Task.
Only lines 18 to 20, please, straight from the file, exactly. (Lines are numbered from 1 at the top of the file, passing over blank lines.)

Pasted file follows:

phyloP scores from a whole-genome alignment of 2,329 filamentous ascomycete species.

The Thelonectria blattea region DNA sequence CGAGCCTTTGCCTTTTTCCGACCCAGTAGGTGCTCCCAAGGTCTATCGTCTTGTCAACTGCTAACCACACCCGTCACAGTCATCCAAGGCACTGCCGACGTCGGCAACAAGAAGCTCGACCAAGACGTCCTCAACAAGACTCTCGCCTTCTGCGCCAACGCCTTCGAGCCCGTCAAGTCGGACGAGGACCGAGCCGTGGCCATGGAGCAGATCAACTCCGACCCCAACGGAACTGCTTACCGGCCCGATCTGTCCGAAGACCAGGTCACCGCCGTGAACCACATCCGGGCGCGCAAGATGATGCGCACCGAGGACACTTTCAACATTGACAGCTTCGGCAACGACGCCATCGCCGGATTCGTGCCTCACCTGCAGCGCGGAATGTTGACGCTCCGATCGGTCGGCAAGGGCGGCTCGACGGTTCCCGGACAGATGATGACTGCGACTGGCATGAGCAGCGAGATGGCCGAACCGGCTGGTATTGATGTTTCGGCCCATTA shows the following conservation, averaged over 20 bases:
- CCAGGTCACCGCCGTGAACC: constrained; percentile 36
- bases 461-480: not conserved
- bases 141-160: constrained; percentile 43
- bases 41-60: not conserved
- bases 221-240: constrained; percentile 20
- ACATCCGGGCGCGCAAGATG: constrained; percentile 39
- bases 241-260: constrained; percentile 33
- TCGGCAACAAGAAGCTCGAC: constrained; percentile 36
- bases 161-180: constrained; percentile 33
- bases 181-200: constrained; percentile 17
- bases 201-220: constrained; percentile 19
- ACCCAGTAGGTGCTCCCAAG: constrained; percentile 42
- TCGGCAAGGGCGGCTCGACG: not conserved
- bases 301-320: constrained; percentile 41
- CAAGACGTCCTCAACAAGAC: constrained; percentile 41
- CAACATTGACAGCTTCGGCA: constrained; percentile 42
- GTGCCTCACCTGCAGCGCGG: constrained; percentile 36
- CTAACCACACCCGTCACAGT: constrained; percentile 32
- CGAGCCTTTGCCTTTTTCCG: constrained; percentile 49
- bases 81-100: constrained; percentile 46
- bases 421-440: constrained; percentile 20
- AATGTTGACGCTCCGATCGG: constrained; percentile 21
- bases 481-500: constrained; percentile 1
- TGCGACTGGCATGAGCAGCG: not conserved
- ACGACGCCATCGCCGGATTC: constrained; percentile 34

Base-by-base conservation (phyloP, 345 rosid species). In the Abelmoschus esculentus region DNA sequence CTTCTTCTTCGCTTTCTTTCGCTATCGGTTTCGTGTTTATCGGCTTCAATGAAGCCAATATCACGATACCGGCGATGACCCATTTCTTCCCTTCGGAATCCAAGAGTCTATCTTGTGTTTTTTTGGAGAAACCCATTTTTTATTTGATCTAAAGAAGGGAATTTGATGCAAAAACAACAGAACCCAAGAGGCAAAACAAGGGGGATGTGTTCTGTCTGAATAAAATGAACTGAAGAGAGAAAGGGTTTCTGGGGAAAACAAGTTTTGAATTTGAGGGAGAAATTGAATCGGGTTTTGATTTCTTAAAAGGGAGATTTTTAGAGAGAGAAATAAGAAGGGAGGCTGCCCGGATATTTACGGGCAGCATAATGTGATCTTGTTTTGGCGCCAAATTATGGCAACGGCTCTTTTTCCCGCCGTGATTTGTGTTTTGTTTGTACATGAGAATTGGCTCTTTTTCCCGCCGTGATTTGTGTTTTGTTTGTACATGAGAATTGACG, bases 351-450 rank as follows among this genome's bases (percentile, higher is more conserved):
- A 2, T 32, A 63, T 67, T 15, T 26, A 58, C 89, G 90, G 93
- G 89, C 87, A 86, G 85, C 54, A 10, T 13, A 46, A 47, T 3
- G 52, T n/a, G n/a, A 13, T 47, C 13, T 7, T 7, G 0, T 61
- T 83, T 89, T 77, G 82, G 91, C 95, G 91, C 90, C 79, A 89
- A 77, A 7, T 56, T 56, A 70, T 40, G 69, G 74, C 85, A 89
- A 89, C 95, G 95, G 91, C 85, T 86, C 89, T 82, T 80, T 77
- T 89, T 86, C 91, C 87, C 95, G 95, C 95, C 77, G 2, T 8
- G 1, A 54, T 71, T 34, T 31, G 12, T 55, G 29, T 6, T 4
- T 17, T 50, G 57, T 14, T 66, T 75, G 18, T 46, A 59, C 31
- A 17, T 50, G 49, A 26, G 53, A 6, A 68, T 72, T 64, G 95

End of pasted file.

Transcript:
- CAACATTGACAGCTTCGGCA: constrained; percentile 42
- GTGCCTCACCTGCAGCGCGG: constrained; percentile 36
- CTAACCACACCCGTCACAGT: constrained; percentile 32